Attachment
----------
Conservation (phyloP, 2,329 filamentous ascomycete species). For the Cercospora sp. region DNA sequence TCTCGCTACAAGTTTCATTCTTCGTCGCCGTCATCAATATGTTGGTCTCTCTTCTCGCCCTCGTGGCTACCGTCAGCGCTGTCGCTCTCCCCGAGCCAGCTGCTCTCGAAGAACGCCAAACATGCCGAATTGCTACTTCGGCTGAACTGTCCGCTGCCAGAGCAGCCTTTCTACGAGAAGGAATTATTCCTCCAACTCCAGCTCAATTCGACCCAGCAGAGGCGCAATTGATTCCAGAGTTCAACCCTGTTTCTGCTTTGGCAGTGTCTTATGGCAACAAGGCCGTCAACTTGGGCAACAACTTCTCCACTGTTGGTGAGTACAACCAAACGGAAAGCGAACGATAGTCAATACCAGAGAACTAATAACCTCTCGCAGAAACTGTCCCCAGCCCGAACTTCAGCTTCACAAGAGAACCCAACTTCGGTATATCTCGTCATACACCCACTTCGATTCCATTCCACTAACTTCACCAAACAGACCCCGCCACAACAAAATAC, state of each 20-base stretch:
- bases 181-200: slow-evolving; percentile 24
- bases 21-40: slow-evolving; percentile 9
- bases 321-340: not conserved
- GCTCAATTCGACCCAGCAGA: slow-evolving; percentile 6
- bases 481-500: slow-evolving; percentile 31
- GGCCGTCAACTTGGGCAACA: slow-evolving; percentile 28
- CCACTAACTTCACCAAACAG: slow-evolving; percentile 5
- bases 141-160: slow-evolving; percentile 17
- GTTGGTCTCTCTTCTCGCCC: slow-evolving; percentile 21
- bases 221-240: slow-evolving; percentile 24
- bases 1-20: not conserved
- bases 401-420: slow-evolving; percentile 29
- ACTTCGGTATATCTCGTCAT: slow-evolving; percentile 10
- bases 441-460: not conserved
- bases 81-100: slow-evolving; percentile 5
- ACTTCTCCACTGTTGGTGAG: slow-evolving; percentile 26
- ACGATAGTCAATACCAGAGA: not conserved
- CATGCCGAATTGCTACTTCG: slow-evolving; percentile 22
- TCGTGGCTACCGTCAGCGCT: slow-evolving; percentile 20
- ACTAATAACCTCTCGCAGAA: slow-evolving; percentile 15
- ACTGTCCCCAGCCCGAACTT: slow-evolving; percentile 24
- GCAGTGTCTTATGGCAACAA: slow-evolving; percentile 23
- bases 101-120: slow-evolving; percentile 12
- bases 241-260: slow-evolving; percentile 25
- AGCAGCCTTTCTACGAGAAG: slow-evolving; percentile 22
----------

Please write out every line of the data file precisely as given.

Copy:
Conservation (phyloP, 2,329 filamentous ascomycete species). For the Cercospora sp. region DNA sequence TCTCGCTACAAGTTTCATTCTTCGTCGCCGTCATCAATATGTTGGTCTCTCTTCTCGCCCTCGTGGCTACCGTCAGCGCTGTCGCTCTCCCCGAGCCAGCTGCTCTCGAAGAACGCCAAACATGCCGAATTGCTACTTCGGCTGAACTGTCCGCTGCCAGAGCAGCCTTTCTACGAGAAGGAATTATTCCTCCAACTCCAGCTCAATTCGACCCAGCAGAGGCGCAATTGATTCCAGAGTTCAACCCTGTTTCTGCTTTGGCAGTGTCTTATGGCAACAAGGCCGTCAACTTGGGCAACAACTTCTCCACTGTTGGTGAGTACAACCAAACGGAAAGCGAACGATAGTCAATACCAGAGAACTAATAACCTCTCGCAGAAACTGTCCCCAGCCCGAACTTCAGCTTCACAAGAGAACCCAACTTCGGTATATCTCGTCATACACCCACTTCGATTCCATTCCACTAACTTCACCAAACAGACCCCGCCACAACAAAATAC, state of each 20-base stretch:
- bases 181-200: slow-evolving; percentile 24
- bases 21-40: slow-evolving; percentile 9
- bases 321-340: not conserved
- GCTCAATTCGACCCAGCAGA: slow-evolving; percentile 6
- bases 481-500: slow-evolving; percentile 31
- GGCCGTCAACTTGGGCAACA: slow-evolving; percentile 28
- CCACTAACTTCACCAAACAG: slow-evolving; percentile 5
- bases 141-160: slow-evolving; percentile 17
- GTTGGTCTCTCTTCTCGCCC: slow-evolving; percentile 21
- bases 221-240: slow-evolving; percentile 24
- bases 1-20: not conserved
- bases 401-420: slow-evolving; percentile 29
- ACTTCGGTATATCTCGTCAT: slow-evolving; percentile 10
- bases 441-460: not conserved
- bases 81-100: slow-evolving; percentile 5
- ACTTCTCCACTGTTGGTGAG: slow-evolving; percentile 26
- ACGATAGTCAATACCAGAGA: not conserved
- CATGCCGAATTGCTACTTCG: slow-evolving; percentile 22
- TCGTGGCTACCGTCAGCGCT: slow-evolving; percentile 20
- ACTAATAACCTCTCGCAGAA: slow-evolving; percentile 15
- ACTGTCCCCAGCCCGAACTT: slow-evolving; percentile 24
- GCAGTGTCTTATGGCAACAA: slow-evolving; percentile 23
- bases 101-120: slow-evolving; percentile 12
- bases 241-260: slow-evolving; percentile 25
- AGCAGCCTTTCTACGAGAAG: slow-evolving; percentile 22